SCR and patient consent

SCR and patient consent

HSCIC SCR image - Patient, Jane at pharmacy counter (use in relation to SCR only)Permission to view

Each patient must provide for you their “permission to view” (PTV) before you access their SCR. The key information to pass on when obtaining this is:

  1. What is SCR? It is your responsibility to explain what is in an SCR. Patient leaflets and resources are available to provide more information.
  2. Why will the pharmacy access their record?
  3. Who will access it? e. registered professionals; pharmacist or pharmacy technician.
  4. How often will the pharmacy access? If you have a regular patient for whom you think you will need to access their SCR frequently, you could ask them once for permission to view their SCR while they are in your care. Consent needs to be gained for each patient, at each pharmacy, on a need-by-need basis. If you decide to do this it is recommended that you put a note referring to the discussion and what was agreed in that patient’s PMR. You should also regularly review the decision with them.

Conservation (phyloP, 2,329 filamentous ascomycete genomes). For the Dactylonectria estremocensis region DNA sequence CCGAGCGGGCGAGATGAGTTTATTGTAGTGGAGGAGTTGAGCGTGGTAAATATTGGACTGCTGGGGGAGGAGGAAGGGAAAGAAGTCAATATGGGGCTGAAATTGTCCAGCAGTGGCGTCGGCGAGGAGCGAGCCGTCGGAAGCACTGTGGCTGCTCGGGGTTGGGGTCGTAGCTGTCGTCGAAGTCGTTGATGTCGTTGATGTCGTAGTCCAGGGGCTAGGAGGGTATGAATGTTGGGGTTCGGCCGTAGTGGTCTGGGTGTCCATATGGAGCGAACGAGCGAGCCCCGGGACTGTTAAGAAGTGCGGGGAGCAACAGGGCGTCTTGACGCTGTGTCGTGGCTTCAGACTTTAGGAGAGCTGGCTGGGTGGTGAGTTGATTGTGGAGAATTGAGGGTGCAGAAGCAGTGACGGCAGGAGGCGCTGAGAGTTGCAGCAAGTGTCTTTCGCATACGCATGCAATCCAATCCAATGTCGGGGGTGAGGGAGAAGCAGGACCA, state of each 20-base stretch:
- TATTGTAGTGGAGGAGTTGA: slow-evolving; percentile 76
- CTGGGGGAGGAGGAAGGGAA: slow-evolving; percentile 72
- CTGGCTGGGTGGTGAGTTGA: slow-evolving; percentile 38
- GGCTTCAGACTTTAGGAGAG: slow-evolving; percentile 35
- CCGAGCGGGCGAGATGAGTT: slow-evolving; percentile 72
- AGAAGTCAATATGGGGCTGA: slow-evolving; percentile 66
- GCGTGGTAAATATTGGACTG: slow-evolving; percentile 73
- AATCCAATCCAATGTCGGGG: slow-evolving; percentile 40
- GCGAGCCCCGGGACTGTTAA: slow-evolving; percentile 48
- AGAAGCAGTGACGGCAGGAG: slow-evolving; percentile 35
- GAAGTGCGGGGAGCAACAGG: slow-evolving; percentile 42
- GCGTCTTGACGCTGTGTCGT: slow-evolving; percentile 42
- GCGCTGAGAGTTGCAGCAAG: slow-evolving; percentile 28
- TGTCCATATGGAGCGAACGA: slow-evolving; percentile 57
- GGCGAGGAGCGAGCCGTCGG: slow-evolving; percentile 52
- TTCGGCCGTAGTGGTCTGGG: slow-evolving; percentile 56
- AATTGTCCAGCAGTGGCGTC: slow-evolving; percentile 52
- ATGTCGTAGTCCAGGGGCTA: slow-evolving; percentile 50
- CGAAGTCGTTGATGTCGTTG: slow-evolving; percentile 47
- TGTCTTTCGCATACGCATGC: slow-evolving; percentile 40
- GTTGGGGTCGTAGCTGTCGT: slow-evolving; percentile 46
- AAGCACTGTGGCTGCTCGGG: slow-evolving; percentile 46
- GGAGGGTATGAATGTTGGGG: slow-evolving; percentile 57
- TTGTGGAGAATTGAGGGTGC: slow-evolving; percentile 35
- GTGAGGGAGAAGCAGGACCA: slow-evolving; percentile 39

5. PTV can be withdrawn by the patient: The patient should also be informed that they can change their decision at any time

It is not essential to have written permission. This is a local, organisational decision (there is a sample form for recording this further below). It is also acceptable to get permission to view a patient’s SCR over the phone.

Opting out of having an SCR

All patients in England have been communicated to with regards to having an SCR; they have the ability to opt-in or opt-out at any time. If a patient wishes to opt-out of having an SCR altogether (as opposed to just not letting you view it) then they should be advised to contact their GP practice who will record this preference.

Accessing SCR without a patient’s consent (emergency access)

The ‘Emergency Access’ option can be used if a patient or the person acting on their behalf is not able to give their consent, but you believe there is still a clinical requirement to view their SCR.